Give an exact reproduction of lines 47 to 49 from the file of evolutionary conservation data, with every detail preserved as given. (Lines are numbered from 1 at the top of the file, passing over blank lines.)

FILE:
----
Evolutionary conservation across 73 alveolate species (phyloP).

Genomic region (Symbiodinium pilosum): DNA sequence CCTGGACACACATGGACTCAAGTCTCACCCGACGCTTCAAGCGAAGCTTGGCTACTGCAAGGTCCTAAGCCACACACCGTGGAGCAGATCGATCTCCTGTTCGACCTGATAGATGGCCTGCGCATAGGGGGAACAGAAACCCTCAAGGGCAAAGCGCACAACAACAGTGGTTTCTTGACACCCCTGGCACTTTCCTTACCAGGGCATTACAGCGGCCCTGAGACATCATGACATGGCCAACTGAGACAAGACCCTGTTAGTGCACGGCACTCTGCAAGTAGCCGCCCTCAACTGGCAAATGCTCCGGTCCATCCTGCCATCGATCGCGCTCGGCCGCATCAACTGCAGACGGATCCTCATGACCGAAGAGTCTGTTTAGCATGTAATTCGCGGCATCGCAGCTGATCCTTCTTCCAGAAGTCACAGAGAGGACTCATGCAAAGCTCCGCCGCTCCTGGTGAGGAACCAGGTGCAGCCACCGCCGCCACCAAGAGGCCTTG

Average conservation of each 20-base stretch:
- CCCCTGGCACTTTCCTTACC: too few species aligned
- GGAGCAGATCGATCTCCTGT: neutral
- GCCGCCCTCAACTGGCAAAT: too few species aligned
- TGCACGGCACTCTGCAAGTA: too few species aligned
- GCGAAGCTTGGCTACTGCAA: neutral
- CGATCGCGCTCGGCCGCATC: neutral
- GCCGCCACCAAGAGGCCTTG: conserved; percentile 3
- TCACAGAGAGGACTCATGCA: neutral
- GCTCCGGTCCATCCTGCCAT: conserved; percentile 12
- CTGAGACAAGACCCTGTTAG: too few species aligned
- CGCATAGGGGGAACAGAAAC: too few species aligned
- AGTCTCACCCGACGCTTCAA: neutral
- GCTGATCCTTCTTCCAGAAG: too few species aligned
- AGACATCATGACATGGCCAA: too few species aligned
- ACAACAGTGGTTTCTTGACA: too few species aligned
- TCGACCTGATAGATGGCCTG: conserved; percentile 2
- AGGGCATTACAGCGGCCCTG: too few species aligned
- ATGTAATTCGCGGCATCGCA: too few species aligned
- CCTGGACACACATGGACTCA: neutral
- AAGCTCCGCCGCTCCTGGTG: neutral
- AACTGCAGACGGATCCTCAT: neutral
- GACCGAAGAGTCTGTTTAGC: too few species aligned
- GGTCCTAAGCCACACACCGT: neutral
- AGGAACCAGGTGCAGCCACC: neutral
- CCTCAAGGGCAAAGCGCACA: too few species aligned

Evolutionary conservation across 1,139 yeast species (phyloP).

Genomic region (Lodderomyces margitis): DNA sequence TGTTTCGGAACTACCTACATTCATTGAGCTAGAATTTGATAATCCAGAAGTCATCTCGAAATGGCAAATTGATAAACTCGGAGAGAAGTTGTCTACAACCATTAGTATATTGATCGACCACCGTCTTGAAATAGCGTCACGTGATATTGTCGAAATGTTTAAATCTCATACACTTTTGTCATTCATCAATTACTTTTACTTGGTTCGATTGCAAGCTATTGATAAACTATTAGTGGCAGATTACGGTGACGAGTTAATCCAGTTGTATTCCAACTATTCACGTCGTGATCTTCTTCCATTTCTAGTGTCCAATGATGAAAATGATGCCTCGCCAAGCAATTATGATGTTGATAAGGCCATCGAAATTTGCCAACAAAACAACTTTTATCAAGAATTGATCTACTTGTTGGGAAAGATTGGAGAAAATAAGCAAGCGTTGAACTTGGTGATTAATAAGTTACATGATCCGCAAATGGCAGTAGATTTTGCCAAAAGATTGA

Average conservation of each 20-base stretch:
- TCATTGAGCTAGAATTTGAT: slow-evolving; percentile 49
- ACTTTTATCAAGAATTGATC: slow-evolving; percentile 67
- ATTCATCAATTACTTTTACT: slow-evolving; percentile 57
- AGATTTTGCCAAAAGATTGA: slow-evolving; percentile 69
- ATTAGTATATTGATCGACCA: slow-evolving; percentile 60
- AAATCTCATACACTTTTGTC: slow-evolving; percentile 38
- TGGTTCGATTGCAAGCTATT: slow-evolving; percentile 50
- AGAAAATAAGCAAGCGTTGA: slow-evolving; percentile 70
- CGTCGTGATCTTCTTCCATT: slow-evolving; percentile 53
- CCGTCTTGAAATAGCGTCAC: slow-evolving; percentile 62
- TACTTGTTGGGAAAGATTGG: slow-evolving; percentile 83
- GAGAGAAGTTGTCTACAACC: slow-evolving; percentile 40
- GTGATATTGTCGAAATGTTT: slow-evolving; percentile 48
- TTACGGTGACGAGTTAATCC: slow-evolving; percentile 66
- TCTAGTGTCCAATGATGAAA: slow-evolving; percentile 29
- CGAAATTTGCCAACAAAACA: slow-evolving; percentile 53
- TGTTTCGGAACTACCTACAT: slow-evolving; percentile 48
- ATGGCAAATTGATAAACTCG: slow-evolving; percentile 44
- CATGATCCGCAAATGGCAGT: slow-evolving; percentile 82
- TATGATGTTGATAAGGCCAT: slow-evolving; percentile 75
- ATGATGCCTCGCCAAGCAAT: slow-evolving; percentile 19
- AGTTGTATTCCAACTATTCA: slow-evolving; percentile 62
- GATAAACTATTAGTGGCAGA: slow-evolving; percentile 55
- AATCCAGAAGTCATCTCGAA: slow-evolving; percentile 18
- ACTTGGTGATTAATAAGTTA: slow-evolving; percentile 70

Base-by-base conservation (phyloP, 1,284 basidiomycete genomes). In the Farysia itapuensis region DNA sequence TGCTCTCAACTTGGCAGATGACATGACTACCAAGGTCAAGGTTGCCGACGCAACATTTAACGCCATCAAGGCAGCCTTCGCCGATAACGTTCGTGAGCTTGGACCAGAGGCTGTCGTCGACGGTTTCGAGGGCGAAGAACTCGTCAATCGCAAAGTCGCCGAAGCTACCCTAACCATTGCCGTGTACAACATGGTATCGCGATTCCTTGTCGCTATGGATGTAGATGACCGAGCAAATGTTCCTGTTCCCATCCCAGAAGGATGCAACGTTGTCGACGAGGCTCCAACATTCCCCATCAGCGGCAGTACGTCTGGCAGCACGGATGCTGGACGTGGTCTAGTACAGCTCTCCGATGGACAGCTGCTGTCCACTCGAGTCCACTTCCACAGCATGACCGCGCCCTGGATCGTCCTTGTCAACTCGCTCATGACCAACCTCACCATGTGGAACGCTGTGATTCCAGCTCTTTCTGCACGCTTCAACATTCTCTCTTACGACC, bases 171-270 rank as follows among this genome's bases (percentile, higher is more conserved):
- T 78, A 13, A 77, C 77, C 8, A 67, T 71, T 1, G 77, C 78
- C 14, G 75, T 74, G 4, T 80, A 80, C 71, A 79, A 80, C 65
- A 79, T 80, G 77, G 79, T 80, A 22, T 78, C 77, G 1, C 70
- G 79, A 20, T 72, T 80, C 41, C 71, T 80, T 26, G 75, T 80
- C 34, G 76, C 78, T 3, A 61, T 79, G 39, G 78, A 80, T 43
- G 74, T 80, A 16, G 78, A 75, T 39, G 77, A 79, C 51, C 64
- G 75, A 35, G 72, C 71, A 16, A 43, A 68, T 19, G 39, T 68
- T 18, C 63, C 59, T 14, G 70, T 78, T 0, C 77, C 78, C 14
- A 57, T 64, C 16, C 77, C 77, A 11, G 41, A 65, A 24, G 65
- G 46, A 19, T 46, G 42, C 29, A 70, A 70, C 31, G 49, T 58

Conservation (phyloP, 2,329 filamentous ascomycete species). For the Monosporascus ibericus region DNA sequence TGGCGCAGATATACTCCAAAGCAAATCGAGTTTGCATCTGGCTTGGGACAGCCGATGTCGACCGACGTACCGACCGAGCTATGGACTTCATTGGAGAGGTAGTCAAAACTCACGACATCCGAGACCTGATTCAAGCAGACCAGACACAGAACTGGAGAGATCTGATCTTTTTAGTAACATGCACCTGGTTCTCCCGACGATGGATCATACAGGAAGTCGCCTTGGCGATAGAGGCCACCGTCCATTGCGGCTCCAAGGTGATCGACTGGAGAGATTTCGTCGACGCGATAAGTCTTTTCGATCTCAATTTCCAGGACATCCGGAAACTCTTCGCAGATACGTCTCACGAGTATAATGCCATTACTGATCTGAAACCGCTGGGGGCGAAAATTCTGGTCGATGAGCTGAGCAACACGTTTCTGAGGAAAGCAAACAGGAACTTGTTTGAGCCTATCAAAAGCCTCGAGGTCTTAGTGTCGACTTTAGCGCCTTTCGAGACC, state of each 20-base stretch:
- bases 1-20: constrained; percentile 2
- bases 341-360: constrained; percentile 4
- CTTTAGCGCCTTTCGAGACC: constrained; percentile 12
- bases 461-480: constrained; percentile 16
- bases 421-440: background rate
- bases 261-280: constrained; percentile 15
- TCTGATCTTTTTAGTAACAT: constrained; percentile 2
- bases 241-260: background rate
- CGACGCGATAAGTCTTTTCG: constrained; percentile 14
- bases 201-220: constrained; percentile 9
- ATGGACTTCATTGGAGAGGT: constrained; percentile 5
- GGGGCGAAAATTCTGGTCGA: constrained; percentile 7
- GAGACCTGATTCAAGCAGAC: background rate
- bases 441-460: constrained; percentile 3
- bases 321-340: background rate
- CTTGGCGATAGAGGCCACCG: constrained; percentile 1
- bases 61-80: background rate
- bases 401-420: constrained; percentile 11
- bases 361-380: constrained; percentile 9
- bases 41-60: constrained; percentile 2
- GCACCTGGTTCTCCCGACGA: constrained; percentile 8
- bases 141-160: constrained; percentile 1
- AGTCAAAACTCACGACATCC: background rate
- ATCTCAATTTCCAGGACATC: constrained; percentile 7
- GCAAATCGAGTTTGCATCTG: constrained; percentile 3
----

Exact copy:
- CGAAATTTGCCAACAAAACA: slow-evolving; percentile 53
- TGTTTCGGAACTACCTACAT: slow-evolving; percentile 48
- ATGGCAAATTGATAAACTCG: slow-evolving; percentile 44